The end of the academic year is coming, and one office ritual involves collecting the REQUIRED FINAL TRANSCRIPT REQUEST from each senior. This form confirms the college or university destination (or alternate final plan) in writing; it also confirms any waitlists that are ongoing and enthusiastic. Our staff is likely to know all this information, but it is helpful to record everything from the point of view of the student.
David, Jill and I also look forward to two other questions that are embedded in this document.
One is “Do you feel you were admitted to one of your top three (3) college choices?” Parties outside our office ask us this question regularly about seniors. We feel the reply contains more integrity if applicants themselves supply the answer.
The other question we can’t wait to peruse as the forms return is “What did you learn…..or how did you grow/change during the process?” The responses are fascinating, thoughtful, candid–and truly represent a slice of the student experience in the college process.
Some learn lessons about administration and breaking down a large assignment. “I learned that the best approach to the application process (especially a long one ) is organization: calm, diligent and patient.” “Start early,” adds another member of the Class of 2014. “Good to know when preparing my resume for jobs.”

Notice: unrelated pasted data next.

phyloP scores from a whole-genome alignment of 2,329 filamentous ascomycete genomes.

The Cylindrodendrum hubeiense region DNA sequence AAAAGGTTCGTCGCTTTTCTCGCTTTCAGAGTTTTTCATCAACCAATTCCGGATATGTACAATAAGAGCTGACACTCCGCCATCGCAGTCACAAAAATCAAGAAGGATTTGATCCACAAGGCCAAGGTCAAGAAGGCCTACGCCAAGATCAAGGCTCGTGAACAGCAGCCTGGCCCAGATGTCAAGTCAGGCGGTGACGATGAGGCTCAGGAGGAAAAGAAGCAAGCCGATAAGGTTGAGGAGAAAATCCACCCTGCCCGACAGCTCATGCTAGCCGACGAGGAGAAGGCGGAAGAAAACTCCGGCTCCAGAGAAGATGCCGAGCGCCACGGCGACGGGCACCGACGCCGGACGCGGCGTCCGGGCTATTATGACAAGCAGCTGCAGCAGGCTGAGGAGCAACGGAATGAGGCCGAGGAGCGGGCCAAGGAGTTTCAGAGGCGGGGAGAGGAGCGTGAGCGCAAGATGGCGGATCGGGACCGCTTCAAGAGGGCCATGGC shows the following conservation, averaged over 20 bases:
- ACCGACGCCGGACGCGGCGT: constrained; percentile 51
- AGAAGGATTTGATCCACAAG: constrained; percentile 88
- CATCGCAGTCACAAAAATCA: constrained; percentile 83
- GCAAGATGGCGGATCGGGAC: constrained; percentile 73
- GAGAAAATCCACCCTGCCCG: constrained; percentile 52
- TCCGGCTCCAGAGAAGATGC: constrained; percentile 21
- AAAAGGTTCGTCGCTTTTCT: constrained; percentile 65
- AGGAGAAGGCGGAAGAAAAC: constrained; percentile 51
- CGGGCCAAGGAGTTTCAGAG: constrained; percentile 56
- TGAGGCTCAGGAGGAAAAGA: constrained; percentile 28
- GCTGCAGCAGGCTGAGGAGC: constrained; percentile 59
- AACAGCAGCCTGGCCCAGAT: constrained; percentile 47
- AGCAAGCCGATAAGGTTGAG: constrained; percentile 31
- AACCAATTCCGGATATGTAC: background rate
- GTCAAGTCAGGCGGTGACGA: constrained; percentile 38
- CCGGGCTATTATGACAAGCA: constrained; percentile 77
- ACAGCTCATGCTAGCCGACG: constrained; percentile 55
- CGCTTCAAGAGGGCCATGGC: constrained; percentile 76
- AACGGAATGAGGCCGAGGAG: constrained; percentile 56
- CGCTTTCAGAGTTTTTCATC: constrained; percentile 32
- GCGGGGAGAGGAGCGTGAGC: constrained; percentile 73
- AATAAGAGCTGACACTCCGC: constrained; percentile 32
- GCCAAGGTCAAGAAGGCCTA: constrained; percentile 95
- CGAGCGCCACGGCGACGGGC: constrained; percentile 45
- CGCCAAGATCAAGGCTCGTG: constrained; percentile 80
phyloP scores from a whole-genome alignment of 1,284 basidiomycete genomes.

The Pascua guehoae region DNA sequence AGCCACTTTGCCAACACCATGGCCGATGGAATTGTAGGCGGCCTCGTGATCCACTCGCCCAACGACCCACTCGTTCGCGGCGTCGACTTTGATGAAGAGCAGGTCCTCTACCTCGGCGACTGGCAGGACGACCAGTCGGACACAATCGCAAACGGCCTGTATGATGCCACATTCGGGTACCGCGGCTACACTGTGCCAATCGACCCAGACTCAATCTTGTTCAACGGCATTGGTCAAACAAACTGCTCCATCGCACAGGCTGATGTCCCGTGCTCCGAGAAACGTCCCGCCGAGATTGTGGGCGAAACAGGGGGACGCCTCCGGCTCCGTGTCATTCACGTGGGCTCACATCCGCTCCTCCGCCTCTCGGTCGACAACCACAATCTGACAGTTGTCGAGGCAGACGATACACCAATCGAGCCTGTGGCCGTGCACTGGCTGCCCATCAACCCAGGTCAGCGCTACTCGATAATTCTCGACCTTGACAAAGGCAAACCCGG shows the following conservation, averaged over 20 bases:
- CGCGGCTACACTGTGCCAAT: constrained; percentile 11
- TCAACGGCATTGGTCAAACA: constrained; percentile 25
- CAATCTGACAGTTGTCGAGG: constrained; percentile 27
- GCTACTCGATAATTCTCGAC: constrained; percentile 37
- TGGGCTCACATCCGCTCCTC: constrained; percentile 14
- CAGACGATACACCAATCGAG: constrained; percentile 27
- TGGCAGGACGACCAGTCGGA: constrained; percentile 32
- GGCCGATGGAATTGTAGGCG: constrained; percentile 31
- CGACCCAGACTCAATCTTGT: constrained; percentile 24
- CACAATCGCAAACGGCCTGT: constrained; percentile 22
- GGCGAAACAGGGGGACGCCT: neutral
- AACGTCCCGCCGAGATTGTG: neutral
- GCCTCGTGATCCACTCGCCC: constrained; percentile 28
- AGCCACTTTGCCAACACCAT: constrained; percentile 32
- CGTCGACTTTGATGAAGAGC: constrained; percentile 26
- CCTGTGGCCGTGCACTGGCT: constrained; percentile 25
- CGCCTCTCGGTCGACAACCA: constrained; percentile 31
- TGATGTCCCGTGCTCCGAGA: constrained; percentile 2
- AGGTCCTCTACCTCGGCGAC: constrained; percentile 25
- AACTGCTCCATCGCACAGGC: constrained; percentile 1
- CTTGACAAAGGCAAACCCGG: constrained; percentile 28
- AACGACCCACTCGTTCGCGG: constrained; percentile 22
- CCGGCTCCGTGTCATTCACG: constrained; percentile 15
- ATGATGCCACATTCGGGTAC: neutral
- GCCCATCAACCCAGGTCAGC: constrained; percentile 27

Several seniors emphasized that they improved their expository skills as they completed a range of long and short essays. “The college process helped me become a better writer,” shared one student who will attend an Ivy institution.
Other seniors discovered insights about their personal philosophies and places in the world. “Logic is good, but gut feelings are often better,” observed one young woman. “I had to come to terms with a new set of standards by which to assess myself,” reflected one young man.
Other seniors discovered their approach to the future. “I would likely be happy wherever I ended up,” confessed one early decision applicant. “I did learn that I definitely wanted a school where I could practice my faith,” concluded another senior. Considering her preliminary major and career-related choices, one student offered the following summary: “I realized passion beats money in life.”
I will post more advice and observations from the Moses Brown Class of 2014 next week. Members clearly learned and discovered a tremendous amount during their college searches and applications.
by Helen Scotte Gordon